After the Japanese government's second state of emergency over the coronavirus pandemic led the country's economy to its first shrinkage in three quarters in the January-March period, the third emergency declared in April could bring another contraction the following quarter, economists say.
Given its extension and the repeated expansion of the areas covered by the ongoing emergency declaration, some analysts predict Japan will see a technical recession, typically defined as two consecutive quarters of contraction, in the first half of 2021, slipping into a double-dip recession.
After the initial shock of the pandemic led to the worst-ever quarterly shrinkage -- an annualized 28.6 percent in the April-June period in 2020 -- the Japanese economy recovered strongly for two straight quarters through December, boosted by a rebound in private consumption and brisk exports.
The latest Cabinet Office data released Tuesday show the recovery stalled as the gross domestic product shrank an annualized real 5.1 percent in the first quarter of 2021 from the previous quarter due to the second virus emergency declared in early January.
Just about a month after the second emergency was fully lifted in late March, a third one was declared on April 25 for Tokyo as well as the western prefectures of Kyoto, Osaka and Hyogo, which serve as a regional economic hub, as these areas faced a fourth wave of virus infections triggered by highly contagious variants.
It entailed stricter and broader virus prevention steps than the second emergency, requesting not only alcohol-serving establishments but also major commercial facilities such as department stores to close temporarily.
Prime Minister Yoshihide Suga had initially intended to lift the emergency on May 11, but as the number of daily new infection cases showed no sign of trending downward during the Golden Week holidays through early May, he decided to extend it to May 31, and to expand it to six prefectures, including Aichi and Fukuoka.
On Sunday, the government further expanded the emergency to Hokkaido, Hiroshima and Okayama prefectures, while a quasi-state of emergency, with less strict restrictions, is now in place in 10 prefectures, up from seven.
"It's getting more likely that the real GDP will slightly contract in the April-June period as it did in the January-March period," said Takahide Kiuchi, executive economist at the Nomura Research Institute.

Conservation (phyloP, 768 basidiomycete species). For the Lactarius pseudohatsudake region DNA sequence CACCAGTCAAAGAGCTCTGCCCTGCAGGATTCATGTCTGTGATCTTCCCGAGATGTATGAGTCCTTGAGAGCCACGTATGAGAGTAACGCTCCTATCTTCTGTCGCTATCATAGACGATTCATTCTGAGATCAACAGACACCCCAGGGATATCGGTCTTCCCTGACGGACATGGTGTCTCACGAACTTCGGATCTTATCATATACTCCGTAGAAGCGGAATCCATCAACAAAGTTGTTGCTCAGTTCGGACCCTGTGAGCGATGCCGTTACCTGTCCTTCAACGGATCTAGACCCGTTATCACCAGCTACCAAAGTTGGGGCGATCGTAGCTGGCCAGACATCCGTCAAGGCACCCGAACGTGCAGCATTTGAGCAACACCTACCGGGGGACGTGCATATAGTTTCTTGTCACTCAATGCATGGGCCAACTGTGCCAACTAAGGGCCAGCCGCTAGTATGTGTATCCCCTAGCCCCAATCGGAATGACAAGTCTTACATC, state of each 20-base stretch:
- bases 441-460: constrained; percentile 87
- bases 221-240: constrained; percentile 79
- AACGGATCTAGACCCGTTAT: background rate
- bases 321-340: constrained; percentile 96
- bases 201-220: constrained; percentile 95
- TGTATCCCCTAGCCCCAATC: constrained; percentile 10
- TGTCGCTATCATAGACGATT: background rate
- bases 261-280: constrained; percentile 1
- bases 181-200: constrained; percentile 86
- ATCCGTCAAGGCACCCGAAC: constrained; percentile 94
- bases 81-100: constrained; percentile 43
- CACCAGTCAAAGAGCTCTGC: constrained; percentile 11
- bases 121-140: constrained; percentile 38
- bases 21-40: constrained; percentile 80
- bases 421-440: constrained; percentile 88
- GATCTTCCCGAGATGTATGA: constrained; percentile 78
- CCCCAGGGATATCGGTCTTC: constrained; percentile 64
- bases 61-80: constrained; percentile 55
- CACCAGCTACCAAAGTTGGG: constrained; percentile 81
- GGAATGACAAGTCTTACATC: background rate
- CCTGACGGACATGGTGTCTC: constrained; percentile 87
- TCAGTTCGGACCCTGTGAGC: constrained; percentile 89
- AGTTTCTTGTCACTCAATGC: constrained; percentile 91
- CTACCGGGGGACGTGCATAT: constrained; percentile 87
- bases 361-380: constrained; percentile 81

Kiuchi estimates that the current virus emergency will reduce consumption by about 1.9 trillion yen ($17 billion) and that could suppress the GDP growth in April-June by over 5 percent in annualized terms.
The recent government decisions on the emergency duration and coverage areas further cloud the outlook for the world's third-largest economy.
According to a survey released on Thursday by the Japan Center for Economic Research, 37 private-sector think tanks forecast an average GDP growth of an annualized 1.84 percent in 2021's second quarter, far worse than the 5.63 percent rise projected a month ago.
Of the 37, seven predicted GDP will shrink, while two forecast zero growth.
During the previous emergency declarations, the government repeatedly extended the end date and expanded their target areas after failing to curb the virus spread sufficiently.
The first virus emergency, which resulted in the economy having its worst contraction on record in the April-June period in 2020, was expanded to the nation's 47 prefectures from an initial seven, nine days after its declaration on April 7.
Kiuchi said the possibility has grown that the ongoing declaration will cover the whole nation as the first one did, and it could be extended for about three weeks beyond May 31. "In that case, the GDP in the current April-June period could possibly see a double-digit percentage shrinkage."
Hideo Kumano, chief economist at the Dai-ichi Life Research Institute, said he believes that the government will lift and issue emergency steps one or two more times, given the country's sluggish vaccine rollout.
A recent University of Oxford tally showed that Japan, which began inoculating in mid-February, has administered at least one shot to just around 3 percent of its entire population of about 126 million, far below the world average of roughly 9 percent.
The government aims to fully vaccinate seniors aged 65 or older, which account for nearly 30 percent of its population, by the end of July, and to administer 1 million shots per day, more than triple the current pace.
Even if the government ramps the pace up to 1 million shots per day, it would be mid-December before every person in the country aged 16 and older has received two shots, according to Kumano.
"Many firms in the service sectors such as restaurants, hotels and transportation operators wouldn't be able to survive until the end of this year and will go bankrupt one after another," Kumano said.
Exports on the back of a firm global recovery could be a saving grace for Japan's economy, but Saisuke Sakai, a senior economist at Mizuho Research & Technologies, cites the global semiconductor shortage as a risk factor potentially putting a further restraint on the country's car production and exports.
A fire in March at a plant belonging to the world's leading auto chip supplier Renesas Electronics Corp. in eastern Japan also dealt a significant blow to major Japanese carmakers, some of which have been forced to announce production cuts.
In the current quarter, car output is estimated to be reduced by about 500,000 to 600,000 units, possibly pushing down the nation's GDP by an annualized 1.5 percent or so, according to Sakai.
"Decreases in domestic auto sales and exports threaten to put downward pressure on the Japanese economy from April to June," Sakai said.